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UNITAID highlight challenges of HIV prevention scale-up

Tuesday, 27 August, 2013

Thousands of new HIV infections could be averted annually if more HIV prevention tools were made more affordable, according to a new UNITAID report on HIV prevention products. The report entitled ‘HIV Preventives Technology and Market Landscape’ is the first fully comprehensive analysis of the market for HIV prevention commodities, and looks at how scaling up critical HIV prevention tools in countries where they are most needed, are ultimately inhibited by price, low manufacturing capacity and low demand.

Research and development into biomedical interventions have greatly expanded the HIV prevention toolbox over recent years, however many of these commodities remain out of reach for the world’s poorest. The report looks specifically at biomedical interventions, including male and female condoms, male circumcision devices, microbicides, antiretroviral-based interventions such as treatment as prevention, and harm reduction commodities such as needle syringes, and explores how market-based interventions could fill access gaps.

Particularly, monopolies remain a major problem for access. For example, PrePex, a simple, non-surgical male circumcision device, is currently priced so it is not cost effective compared to traditional surgery. UNITAID have called on more competitors to enter the market to drive the price down and enable large-scale rollout of circumcision programmes.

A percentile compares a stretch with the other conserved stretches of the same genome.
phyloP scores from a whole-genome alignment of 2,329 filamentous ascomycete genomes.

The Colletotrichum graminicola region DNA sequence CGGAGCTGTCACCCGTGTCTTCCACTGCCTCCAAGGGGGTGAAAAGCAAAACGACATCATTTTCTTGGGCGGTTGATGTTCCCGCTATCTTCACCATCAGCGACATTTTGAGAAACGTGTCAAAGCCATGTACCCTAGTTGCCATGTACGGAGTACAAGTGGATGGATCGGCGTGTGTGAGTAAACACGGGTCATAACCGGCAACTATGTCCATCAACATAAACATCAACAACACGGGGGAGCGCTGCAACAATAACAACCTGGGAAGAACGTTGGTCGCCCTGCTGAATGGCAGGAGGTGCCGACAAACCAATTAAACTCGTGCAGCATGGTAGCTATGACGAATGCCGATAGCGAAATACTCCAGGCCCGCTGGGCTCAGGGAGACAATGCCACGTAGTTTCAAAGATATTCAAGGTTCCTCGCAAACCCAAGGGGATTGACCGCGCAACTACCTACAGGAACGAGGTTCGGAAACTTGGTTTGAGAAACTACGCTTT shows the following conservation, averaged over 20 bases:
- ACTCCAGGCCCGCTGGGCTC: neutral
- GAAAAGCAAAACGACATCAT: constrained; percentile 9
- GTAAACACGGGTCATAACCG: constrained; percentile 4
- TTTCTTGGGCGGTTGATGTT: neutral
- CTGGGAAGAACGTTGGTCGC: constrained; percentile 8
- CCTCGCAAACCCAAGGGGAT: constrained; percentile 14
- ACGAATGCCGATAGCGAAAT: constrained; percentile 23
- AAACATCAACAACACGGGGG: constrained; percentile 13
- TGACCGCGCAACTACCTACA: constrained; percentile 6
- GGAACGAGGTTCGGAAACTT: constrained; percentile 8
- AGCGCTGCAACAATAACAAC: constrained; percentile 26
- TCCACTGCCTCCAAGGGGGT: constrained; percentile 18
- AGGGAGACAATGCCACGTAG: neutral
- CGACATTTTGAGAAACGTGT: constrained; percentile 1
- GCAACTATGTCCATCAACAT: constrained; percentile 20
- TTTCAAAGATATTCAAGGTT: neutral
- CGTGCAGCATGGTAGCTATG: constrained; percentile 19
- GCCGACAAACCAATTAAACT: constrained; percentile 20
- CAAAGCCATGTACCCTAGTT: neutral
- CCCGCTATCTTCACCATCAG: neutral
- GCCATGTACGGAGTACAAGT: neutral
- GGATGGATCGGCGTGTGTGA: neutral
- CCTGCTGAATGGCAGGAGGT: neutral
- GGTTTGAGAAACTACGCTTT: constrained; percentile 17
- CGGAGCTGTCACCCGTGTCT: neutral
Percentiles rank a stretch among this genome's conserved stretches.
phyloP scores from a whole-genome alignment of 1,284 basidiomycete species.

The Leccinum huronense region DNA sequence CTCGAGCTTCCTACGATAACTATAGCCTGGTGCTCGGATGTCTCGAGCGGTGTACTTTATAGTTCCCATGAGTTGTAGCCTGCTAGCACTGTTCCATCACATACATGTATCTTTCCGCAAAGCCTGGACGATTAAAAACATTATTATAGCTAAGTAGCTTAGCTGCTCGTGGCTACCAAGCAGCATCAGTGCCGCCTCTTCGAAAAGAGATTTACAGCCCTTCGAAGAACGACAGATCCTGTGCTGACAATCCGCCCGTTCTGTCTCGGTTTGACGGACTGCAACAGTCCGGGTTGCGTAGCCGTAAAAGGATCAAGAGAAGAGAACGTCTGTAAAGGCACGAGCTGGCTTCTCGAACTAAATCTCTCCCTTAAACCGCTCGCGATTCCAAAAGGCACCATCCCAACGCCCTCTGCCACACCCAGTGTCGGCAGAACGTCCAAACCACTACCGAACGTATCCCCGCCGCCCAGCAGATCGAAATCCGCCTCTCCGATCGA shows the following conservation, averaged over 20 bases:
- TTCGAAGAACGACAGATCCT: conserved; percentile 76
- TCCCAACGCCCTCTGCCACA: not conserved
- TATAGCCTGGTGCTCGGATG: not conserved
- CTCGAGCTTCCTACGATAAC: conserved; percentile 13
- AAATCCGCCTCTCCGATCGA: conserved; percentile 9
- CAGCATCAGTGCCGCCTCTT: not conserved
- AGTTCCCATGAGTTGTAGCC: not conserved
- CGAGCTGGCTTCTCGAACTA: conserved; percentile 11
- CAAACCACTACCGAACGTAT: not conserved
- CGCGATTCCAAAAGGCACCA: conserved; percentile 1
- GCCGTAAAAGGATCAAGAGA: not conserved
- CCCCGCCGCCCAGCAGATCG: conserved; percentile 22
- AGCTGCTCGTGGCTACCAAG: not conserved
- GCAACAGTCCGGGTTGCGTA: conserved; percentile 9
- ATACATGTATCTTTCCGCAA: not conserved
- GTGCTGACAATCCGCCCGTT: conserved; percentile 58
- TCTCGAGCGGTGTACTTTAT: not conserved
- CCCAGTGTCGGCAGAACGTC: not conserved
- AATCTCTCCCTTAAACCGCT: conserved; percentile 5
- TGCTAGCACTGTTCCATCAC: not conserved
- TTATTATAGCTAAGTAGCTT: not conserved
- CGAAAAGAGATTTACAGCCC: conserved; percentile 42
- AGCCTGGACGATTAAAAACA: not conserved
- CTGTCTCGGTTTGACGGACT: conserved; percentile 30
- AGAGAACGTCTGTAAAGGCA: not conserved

UNITAID also reported on the gap in HIV prevention interventions that are initiated by woman, as commented by Executive Director, Dr Denis Broud “There is an acute shortage of affordable prevention products for women and girls - this must change.” For example, female condoms are up to 20 times more expensive than male condoms, and have a low acceptance rate compared to male condoms - they comment that there is space for further innovation in this area to improve both on cost and acceptability.

Female condoms present an opportunity that many women are missing, often because they are not widely stocked or marketed. A lack of information and guidance also means that women can find this method difficult to use. To mark Global Female Condom Day (16 September), AVERT have interviewed Judy Silwana, from one of our partner organisations and a leading advocate for female condoms in South Africa. Read the interview here to learn more about her campaign.